Kimberly Witham @ Introduction 2011 – Center for Emerging Visual Artists New Development Fellows @ Moore College of Art & Design Widener Memorial Foundation Gallery, Feb 2nd – 19th, 2011.
Kimberly Witham told DoN people presuppose she Photoshop’s her work but her mise-en-scène photographs are real still-life compositions, elements of which have a limited shelf life. The pictures of pretty headless birds in cups and on plates dredge up memories of dead birds on the street and questions of why they fell from the sky. About half of the photos included in this ground-breaking exposition are film, half digital, a seem-less transition between mediums made transparent by Witham’s virtuosity, she’s a professor of photography at Bucks County College, a school with a long tradition of excellence in photography education. The road kill element is shocking and beautiful, a sweet, sad commentary on urban wild life.
Maggie Mills, Crops, oil on linen. Maggie and DoN got into an animated discussion about”fracking“, another painting in the show is titled Frack, the practice of injecting noxious chemicals into the Earth’s crust to break it up and release “natural gas“. This clean fuel puts unknown dangers into the families and communities who live where fracking takes place by releasing toxic chemicals into the water table, scary shit, Mills’ painting shows an adolescent crouching, head to knees, while visions of matrix-like drills descend from the sky.
Daniel Kornrumpf uses fiber like colored pencils for his portraits of on-line social network profie pics he’s found over time – a long time since the densely embroidered portraits may take months to produce, unlike a drawing which may take an afternoon. The isolated faces floating in large blank fields of fine linen examines the connection of the isolationism of social networks and the self-portraits that make you think, “Really? That’s their best look?” Instead of attracting attention, ridicule and mockery may result, by the way Plenty of Fish often advertises in the DoNArTNeWs sidebar, please, click through, Valentine’s Day is coming up. Kornkrumpf will continue his unique fiber portraits but is pursuing drawing and painting for the upcoming show at the Ice Box in late spring.
Mami Kato created these futuristic sculptures by unraveling rope she imports from her home, Akita Japan,creating domes of fiber reminiscent of the rice fields at home after harvest and clumps of stems line the horizon. Kato surprised her audience by picking up the light weight, yet densely compact, domes, revealing the Trompe-l’il.
On the left is Alison Stigora, represented in this show with a magnificent drawing of a giant cosmic crystalline flower in mixed media including drawing, prints, chalk and wax but is also in an awesome show at LGTripp Gallery in Old City through February 26th. Next to her is Maggie Mills, behind Mami is a collage of digital prints by Jennifer Williams that is a totally steal-able idea – who knew, collage could be so cool.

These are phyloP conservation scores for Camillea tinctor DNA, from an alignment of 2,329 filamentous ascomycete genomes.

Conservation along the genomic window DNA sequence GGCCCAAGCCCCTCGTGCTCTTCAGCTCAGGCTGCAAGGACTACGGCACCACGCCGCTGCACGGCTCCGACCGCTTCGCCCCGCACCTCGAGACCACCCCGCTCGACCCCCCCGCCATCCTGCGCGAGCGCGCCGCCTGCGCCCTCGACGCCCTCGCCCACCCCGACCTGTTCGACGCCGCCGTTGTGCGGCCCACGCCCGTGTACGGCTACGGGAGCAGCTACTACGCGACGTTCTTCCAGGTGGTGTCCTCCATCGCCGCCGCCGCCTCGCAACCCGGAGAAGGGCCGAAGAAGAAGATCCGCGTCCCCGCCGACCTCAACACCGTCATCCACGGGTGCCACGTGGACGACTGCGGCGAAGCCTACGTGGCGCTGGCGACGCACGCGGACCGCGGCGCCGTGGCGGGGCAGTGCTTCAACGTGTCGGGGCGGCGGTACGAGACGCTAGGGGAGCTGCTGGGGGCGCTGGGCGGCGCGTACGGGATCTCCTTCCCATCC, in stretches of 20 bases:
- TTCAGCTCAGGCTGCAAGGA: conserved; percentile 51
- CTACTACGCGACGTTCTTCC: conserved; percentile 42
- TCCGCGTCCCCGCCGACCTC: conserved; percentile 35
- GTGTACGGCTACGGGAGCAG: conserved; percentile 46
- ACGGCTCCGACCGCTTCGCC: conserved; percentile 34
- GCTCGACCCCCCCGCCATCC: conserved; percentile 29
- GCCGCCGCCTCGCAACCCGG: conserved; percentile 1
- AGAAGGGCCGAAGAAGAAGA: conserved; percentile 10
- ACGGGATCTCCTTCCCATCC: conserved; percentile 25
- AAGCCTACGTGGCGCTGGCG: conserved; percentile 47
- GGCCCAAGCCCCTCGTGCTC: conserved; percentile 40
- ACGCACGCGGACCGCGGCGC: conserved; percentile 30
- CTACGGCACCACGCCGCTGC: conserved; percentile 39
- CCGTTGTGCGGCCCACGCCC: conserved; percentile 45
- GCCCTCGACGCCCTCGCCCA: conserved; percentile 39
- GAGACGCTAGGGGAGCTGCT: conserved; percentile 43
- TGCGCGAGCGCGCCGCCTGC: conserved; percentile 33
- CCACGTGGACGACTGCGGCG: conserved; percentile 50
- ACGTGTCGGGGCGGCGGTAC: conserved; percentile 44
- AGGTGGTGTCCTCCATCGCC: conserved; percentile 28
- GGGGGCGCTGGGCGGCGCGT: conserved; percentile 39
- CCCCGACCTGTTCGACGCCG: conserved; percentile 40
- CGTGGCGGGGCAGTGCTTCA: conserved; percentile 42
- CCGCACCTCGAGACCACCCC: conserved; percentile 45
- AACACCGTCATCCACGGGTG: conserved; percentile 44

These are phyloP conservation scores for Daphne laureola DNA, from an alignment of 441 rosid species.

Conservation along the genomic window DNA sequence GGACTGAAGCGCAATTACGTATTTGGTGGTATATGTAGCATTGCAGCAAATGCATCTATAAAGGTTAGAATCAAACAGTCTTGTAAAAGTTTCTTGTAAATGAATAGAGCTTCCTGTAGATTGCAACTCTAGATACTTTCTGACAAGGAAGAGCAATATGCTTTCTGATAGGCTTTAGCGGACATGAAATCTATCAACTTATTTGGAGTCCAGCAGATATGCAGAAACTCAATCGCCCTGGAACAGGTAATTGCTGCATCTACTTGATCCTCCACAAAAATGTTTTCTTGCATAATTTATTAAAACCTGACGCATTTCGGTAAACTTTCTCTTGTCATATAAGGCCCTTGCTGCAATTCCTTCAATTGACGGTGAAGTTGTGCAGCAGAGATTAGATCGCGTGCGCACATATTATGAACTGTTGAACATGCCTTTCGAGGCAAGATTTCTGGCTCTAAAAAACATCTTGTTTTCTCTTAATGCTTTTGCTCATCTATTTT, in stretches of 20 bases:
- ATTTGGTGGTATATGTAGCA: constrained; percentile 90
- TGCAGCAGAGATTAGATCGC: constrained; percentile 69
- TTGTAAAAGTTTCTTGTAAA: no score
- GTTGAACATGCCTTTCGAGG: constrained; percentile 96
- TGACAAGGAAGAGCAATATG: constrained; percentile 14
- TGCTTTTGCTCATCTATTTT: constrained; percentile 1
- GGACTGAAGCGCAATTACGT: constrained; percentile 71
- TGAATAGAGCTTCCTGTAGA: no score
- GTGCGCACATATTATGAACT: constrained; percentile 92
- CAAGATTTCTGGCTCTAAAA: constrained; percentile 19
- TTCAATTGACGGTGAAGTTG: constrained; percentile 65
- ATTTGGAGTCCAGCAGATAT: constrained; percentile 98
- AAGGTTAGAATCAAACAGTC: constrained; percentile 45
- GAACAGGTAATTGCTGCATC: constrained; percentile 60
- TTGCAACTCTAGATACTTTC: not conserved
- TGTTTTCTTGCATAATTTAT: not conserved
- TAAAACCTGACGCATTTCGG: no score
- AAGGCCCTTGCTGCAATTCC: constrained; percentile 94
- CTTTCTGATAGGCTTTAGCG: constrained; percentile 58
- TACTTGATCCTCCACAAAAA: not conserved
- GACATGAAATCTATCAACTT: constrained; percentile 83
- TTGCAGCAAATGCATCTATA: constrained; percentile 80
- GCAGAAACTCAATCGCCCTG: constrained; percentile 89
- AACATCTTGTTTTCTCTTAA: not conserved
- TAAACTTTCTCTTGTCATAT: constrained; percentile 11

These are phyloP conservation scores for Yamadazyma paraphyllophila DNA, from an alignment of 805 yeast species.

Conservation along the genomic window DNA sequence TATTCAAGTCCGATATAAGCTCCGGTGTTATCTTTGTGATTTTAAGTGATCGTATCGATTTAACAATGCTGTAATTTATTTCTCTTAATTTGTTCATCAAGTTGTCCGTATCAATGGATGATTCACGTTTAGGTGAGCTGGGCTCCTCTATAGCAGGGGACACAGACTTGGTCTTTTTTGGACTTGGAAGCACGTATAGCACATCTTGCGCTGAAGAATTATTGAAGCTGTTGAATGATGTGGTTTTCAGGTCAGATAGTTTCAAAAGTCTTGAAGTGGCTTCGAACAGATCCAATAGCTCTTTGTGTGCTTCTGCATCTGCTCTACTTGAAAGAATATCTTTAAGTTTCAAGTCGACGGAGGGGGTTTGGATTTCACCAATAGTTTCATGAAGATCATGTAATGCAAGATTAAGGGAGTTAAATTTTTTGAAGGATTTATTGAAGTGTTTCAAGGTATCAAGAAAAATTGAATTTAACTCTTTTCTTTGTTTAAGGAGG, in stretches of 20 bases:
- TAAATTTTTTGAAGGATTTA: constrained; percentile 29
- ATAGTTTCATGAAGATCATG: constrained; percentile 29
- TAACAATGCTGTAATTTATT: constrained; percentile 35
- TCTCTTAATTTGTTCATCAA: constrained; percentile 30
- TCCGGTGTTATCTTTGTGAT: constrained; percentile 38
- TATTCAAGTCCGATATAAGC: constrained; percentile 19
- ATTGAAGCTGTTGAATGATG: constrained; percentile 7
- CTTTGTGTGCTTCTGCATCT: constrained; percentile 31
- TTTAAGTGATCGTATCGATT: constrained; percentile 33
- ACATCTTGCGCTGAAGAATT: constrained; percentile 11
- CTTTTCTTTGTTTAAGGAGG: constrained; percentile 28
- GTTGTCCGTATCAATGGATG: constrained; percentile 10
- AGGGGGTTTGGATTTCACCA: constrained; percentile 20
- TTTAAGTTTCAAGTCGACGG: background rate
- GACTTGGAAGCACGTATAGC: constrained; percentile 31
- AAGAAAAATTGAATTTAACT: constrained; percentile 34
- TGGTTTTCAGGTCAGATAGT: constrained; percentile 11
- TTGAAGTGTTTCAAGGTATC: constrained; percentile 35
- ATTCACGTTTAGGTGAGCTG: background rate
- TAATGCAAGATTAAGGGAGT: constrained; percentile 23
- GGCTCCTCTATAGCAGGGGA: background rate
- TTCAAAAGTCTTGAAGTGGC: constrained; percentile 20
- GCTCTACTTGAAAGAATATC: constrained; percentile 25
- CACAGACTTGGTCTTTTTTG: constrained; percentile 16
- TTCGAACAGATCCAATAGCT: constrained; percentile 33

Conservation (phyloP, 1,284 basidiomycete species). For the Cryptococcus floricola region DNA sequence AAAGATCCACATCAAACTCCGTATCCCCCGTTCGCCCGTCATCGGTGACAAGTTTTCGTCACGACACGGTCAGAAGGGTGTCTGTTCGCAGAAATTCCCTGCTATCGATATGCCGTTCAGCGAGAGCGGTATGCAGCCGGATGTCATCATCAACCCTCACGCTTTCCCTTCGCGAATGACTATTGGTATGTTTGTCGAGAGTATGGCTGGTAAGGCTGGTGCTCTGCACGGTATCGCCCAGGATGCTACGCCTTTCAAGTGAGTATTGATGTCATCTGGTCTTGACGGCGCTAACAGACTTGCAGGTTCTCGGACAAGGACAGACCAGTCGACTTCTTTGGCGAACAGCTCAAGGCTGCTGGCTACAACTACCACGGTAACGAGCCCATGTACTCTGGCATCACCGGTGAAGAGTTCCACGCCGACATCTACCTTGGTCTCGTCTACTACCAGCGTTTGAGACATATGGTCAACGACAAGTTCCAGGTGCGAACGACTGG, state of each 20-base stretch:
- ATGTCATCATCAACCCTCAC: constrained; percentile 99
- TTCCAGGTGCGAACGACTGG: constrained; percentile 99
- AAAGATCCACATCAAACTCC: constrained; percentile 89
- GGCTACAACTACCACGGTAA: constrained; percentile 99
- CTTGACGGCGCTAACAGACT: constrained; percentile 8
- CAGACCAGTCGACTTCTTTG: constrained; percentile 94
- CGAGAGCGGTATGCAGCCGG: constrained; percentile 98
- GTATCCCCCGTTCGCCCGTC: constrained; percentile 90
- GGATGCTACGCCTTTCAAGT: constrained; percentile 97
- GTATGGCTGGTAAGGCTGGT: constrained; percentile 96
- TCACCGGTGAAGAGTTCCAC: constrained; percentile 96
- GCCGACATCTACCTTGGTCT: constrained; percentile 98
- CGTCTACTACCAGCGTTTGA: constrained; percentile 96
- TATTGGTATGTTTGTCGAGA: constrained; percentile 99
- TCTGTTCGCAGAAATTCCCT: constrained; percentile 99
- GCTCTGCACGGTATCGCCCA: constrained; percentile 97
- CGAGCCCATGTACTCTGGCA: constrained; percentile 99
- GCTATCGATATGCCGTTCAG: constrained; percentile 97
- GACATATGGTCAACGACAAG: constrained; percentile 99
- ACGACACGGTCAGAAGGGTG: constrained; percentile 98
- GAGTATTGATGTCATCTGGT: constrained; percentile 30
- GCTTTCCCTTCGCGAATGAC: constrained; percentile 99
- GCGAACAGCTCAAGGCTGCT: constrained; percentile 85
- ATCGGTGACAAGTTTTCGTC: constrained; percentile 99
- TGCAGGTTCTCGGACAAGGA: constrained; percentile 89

Lewis Colburn, The Pursuits of a Gentleman, mixed media installation with ten photographs and steamer trunk. This assemblage was a fave of Spike Howard, Philly’s finest wind farm engineer, for it’s sense of time travel, irony and elegance. DoN loves how CFEVA treats photographers as true artists who belong at the table with painters and sculptors.
Arden Bendler Browning @ Introduction 11
A Fishtown native who’s studio is in the Crane Arts Center, Browning obviously takes full advantage of the large work space to create massive paintings, this color field of speeding urban images, like you see out of the corner of your eye as you zoom down the Expressway, is abstract expressionist yet a kind of contemporary cubism with obtuse angles and cracked spacial warps. DoN easily sees Arden Bendler Browning taking the opportunity of the fellowship that CFEVA offers and running with it, her work is complex yet accessible, perfect for contemporary collectors.
DoN inquired of new fellow Don Edler as to how he came to win the CFEVA fellowship and he generously explained how he meticulously researches grants and awards, looks at winners of previous competitions, discovers which other awards or grants they’ve received and applies for them, too. By making applying for grants part of his business plan, Edler makes it almost sound easy and is proof that persistence, patience, targeted yet broad research into funding, exhibition and publicity works like a charm.
Congratulations to the new fellows!